Apocalyptic claims and counter-claims have typified the climate change policy debate in Australia, leaving the public confused and mistrustful. Often, the news media hasn’t always helped clear up that confusion.
For instance, in recent years Coalition MPs have claimed that the carbon tax spelled “the annihilation of the domestic coal industry” (then opposition leader Tony Abbott in 2012) and would mean “the end of our beef industry … Then it’ll be our sheep industry. I don’t think your working mothers are going to be very happy when they’re paying over $100 for a roast” (Barnaby Joyce in 2009).
On the other hand, Labor Prime Minister Kevin Rudd went from proclaiming before the 2007 election that “climate change is the great moral challenge of our generation”, to pledging before the 2013 election that his government would “terminate the carbon tax to help cost-of-living pressures”.
After so many shifts on policy, sudden party leadership changes on both sides, and so much overblown rhetoric, most Australians could be forgiven for struggling to keep up.
With some notable exceptions, the news media’s coverage of climate policy in recent years has left a lot to be desired. But it’s also not all the media’s fault; in fact, it’s a problem we all have some responsibility to fix.
No time for complexity
One of the great journalistic challenges of our time is the vast complexity of many policy issues, particularly when science is involved. Newsrooms in Australia, as elsewhere in the world, are woefully lacking in specialist correspondents who can authoritatively engage with the subtleties of much of the scientific data behind these debates.
Amid tightening budgets and waves of redundancies, few of our major newspapers or commercial news outlets even have a science reporter, though a few more environment reporters have survived. The loss of specialist journalists isn’t just happening here either, as The Australian’s last science editor Leigh Dayton (who took redundancy in 2012) has lamented on Crikey:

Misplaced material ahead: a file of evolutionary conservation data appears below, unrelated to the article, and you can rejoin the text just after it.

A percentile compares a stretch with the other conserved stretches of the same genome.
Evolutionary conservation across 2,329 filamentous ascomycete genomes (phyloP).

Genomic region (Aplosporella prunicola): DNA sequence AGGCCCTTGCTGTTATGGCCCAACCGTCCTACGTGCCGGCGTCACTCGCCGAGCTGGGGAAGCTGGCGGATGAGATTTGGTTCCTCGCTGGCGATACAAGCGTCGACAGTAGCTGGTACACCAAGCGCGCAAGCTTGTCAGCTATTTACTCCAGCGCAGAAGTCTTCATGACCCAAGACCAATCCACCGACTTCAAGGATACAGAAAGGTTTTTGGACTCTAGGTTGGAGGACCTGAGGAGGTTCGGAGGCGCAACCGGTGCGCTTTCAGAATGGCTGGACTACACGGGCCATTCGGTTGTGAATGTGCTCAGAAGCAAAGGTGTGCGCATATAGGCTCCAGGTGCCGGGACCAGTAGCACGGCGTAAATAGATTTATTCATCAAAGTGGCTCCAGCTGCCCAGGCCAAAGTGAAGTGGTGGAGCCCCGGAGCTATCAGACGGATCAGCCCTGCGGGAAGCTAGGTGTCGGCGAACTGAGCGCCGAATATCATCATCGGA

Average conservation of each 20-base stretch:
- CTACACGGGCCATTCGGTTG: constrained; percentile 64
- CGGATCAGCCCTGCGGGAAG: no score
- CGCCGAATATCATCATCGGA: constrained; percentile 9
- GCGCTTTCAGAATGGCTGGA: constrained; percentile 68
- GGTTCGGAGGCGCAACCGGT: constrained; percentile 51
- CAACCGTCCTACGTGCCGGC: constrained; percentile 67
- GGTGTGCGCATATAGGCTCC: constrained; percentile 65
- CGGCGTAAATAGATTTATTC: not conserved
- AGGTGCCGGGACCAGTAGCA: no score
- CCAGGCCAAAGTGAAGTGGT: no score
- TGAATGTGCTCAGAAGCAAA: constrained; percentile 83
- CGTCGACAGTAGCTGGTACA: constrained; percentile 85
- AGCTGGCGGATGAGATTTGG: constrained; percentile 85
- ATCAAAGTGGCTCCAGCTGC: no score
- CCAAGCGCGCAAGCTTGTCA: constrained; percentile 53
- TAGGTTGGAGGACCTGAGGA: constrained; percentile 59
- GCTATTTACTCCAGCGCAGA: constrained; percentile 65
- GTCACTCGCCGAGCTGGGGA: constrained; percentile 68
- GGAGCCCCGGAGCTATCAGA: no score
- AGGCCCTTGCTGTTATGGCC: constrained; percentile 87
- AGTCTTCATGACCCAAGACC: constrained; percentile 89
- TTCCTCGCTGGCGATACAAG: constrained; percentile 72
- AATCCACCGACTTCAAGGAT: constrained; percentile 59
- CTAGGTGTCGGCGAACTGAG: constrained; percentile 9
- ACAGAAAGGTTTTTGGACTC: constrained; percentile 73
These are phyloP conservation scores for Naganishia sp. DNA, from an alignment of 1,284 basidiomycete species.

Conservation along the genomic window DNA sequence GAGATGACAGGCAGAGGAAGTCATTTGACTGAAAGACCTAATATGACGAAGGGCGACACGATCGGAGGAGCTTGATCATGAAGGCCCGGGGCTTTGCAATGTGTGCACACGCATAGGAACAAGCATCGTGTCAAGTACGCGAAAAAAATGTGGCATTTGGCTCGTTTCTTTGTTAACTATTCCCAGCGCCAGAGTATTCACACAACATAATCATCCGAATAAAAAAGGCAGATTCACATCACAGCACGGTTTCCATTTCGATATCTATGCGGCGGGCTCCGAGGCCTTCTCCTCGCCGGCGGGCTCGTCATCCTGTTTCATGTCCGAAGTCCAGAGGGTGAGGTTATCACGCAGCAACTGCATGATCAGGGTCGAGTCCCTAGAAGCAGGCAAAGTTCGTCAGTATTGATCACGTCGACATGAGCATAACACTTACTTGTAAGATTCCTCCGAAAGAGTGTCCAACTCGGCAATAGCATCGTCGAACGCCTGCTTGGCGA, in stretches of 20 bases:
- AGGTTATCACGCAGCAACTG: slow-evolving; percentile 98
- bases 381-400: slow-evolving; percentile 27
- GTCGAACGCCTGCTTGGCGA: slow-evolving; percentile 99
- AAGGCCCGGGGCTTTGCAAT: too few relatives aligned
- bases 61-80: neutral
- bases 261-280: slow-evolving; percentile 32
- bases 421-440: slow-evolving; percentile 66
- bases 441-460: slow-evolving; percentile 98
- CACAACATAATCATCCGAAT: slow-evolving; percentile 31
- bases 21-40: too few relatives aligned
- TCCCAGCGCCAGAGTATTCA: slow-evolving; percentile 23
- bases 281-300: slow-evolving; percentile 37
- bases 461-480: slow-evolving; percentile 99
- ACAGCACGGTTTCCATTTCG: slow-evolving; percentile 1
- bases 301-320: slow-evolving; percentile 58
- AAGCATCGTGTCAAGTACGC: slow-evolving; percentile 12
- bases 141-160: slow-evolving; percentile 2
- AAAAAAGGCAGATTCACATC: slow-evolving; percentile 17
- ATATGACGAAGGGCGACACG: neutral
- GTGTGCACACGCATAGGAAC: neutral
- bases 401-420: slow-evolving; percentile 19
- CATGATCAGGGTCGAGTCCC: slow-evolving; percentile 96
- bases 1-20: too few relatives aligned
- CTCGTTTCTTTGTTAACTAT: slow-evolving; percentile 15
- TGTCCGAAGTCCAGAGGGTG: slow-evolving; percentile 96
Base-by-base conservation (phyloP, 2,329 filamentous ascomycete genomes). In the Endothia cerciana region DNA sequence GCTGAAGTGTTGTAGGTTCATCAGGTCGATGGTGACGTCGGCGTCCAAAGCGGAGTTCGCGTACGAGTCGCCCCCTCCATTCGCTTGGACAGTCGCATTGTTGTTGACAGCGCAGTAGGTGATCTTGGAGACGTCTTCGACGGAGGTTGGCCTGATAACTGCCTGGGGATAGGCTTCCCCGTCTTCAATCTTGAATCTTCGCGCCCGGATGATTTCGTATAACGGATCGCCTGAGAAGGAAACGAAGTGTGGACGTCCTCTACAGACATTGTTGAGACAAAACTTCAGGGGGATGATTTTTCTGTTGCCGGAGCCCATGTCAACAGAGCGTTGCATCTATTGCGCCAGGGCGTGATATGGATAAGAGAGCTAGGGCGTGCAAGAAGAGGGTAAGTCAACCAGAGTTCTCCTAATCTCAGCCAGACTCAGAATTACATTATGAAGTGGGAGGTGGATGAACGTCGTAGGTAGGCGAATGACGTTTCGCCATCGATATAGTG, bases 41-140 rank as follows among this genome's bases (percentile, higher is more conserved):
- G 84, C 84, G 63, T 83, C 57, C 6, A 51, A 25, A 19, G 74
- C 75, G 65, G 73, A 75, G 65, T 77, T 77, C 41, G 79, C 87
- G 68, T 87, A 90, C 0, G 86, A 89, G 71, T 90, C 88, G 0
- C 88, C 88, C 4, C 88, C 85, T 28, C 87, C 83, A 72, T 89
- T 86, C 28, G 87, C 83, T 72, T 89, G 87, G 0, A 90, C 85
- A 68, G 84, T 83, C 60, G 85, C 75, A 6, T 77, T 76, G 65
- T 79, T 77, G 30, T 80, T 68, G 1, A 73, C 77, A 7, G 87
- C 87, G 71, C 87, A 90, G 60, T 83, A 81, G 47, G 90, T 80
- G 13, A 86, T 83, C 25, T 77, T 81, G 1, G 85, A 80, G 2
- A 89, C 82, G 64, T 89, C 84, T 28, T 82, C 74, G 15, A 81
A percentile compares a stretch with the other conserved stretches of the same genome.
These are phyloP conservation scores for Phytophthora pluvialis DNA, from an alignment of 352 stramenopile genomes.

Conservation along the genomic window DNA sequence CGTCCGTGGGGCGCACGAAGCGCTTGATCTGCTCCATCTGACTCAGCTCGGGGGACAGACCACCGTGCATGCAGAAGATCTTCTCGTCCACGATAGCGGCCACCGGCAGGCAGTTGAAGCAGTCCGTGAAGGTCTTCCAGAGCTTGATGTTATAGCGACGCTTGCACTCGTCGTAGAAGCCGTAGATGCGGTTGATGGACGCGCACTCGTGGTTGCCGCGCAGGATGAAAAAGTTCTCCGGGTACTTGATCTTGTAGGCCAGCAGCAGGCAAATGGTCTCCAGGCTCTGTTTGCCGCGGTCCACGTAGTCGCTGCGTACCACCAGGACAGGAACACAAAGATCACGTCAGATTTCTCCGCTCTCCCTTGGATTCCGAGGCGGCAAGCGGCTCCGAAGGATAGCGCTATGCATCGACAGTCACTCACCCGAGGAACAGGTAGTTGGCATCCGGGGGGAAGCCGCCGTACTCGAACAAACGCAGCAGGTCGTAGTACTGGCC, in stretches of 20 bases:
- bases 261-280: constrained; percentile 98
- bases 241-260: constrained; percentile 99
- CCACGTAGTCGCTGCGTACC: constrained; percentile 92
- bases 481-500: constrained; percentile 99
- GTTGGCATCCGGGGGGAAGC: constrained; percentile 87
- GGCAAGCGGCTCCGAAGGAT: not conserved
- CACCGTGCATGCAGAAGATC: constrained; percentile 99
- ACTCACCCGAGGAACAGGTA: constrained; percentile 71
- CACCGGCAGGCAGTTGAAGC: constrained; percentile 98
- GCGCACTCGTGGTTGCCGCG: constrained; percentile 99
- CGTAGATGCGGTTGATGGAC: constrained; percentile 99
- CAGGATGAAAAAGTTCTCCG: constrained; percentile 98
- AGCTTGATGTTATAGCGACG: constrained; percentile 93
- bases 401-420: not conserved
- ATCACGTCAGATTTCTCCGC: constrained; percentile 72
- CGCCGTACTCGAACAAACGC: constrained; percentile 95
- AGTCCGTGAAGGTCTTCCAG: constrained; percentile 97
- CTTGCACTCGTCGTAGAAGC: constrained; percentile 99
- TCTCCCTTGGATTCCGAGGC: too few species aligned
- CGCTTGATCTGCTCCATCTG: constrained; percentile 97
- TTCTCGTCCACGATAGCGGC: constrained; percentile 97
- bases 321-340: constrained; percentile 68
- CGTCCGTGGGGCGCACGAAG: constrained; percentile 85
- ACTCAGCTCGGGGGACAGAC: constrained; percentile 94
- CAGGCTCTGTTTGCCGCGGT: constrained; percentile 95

As Christopher Zara wrote earlier this year in the International Business Times, science journalists are tumbling out of jobs in the US. He cites telling statistics. In 1989, there were 95 newspapers with weekly science sections. Today there are 19. The UK is experiencing a similar decline, as science writers get pushed from their perch in the daily papers to make way for cheap general reporters and teams of online staff.
It’s a problem that could be addressed through active hiring strategies in media organisations. But that’s only likely to happen if readers make it obvious – through our clicks and comments – that the demand for science news warrants the spending.
Improving how we tell science stories
This is also a challenge for journalism educators. Science journalism should be given more emphasis in higher education curricula, in the same way as we should teach basic literacy in business or politics. And we should be working to attract more more science, technology, engineering and mathematics graduates into journalism courses.
At the same time, scientists must get better at communicating their findings to lay audiences. Science communication is an expanding area of study in many Australian universities, in recognition of the challenge posed by our hyperactive media environment to the public understanding of technically complex issues.
In a media culture of short soundbites, photo-ops and click bait, scientists must get better at translating their work into everyday language.